Title: The Miracle Worker
Language: English, American Sign Language
Genre: Biography, Drama
Director: Arthur Penn
Writer: William Gibson
Music: Laurence Rosenthal
Cinematography: Ernesto Caparrós
The second feature of Oscar-winning director Arthur Penn (BONNIE AND CLYDE 1967), THE MIRACLE WORKER is a riveting and inspirational true story of the American deaf-blind author and lecturer, Helen Keller (Duke), and her visually impaired governess Anne Sullivan (Bancroft), who painstakingly breaks in the impregnable carapace of the disobedient Helen, and miraculously manages to teaches her how to communicate with the outer world and express her feelings through sign language.
The brunt of the film’s infectious potency derives from the high-octane delivery of the two leads, Duke and Bancroft reprise their roles from their award-wining Broadway play to this brilliant Black-and-White movie adaptation, against the disadvantage that both were nearly a decade older than their respective characters’ real ages when the story took place, especially for Duke (who has just passed away this year at the age of 69, R.I.P.), on her cusp of adolescence, she was born in 1946, to portray a 7-year old child is too much a stretch for her, fortunately, the role is in the main a Herculean physical endeavour, covered up by her ragged garment and soiled face, her assiduous imitation pays off wondrously, it boldly resists viewer’s expectation and inspires extolment.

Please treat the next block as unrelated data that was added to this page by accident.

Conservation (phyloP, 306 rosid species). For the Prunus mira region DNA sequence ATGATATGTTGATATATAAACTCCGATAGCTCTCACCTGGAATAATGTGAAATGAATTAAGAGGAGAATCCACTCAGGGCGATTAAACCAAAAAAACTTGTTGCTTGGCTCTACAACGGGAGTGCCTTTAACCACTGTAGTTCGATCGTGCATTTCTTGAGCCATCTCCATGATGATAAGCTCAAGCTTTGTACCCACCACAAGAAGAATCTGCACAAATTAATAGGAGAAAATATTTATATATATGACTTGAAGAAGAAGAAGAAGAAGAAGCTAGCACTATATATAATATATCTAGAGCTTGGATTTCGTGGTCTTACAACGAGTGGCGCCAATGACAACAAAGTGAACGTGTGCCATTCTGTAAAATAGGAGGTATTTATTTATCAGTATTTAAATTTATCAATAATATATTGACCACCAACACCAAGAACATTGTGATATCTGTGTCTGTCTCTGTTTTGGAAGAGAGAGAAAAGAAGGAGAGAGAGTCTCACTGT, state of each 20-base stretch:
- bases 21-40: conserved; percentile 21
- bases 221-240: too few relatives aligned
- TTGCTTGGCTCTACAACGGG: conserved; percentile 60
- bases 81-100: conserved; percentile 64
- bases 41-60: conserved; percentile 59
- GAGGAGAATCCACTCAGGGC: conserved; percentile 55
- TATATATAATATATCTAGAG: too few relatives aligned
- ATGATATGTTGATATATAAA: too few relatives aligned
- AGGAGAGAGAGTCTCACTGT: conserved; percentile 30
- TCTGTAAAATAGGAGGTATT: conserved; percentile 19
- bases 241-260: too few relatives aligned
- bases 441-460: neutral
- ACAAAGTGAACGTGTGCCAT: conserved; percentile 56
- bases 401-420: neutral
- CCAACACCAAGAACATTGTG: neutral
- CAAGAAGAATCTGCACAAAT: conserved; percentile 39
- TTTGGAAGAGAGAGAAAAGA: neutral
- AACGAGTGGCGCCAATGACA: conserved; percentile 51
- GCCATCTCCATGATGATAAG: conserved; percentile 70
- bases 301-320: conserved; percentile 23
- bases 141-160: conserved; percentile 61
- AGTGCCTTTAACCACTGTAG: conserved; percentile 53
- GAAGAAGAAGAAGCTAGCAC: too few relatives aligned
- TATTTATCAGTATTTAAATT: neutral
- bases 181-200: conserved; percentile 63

Ms. Bancroft, not quite a household name among cinema-goers at then, comes on board with her take-no-prisoners modus operandi, do whatever she can to drag Helen out of her “wild child” caprice, and it is only an outsider from the family can do, without compassion. Here, an overlong battle between her and Duke with regards to table manners can be hailed as one of the most intensely choreographed fighting sequence ever occurred on screen, all takes place in one single dining room, where dramatised tug-of-war is livened up to slapstick antics, which are not to induce laughter, but a compelling tension so viscerally sensed by viewers.
All the more, Bancroft also has to come to terms with the vacillation from Helen’s family, and her own traumatic past experience in an asylum with his diseased brother, where Penn and DP Caparrós deploy some unique camera tricks to a haunting and harrowing effect.
The epithet “Oscar-winning actress” is an apt reward to Bancroft and Duke, but in a perfect world, Inga Swenson’s heartfelt turn as Helen’s loving mother Kate should also have reaped some recognition, only if Duke could have been pushed to the leading category, which would leave the spot for Ms. Swenson, a Joanne Woodward lookalike, whose career never really took off. By sheer contrast, the old hand Victor Jory, who plays the domineering father, really gets on one’s nerves for chewing up the scenery.
The vastly gratifying epiphany is the moment when Helen finally understands the true function of the “bridge”, created by Anne, to link her closed heart with the world around her, the connection between the signed language and the items she can feel tactilely, it is so obvious in the eyes of a common sighter, but, for Helen, and all those with similar disabilities, it takes a sea change of progress. Without additional flourishes, the movie comes to its halt when Helen earns the key to embrace her life, the one would turn out to be quite extraordinary!.
Cinema is an art-form catering to those who can see, something we viewers always take for granted, but indeed we should always be grateful to that, that’s a golden takeaway from this hallmark theatrical piece of cinema.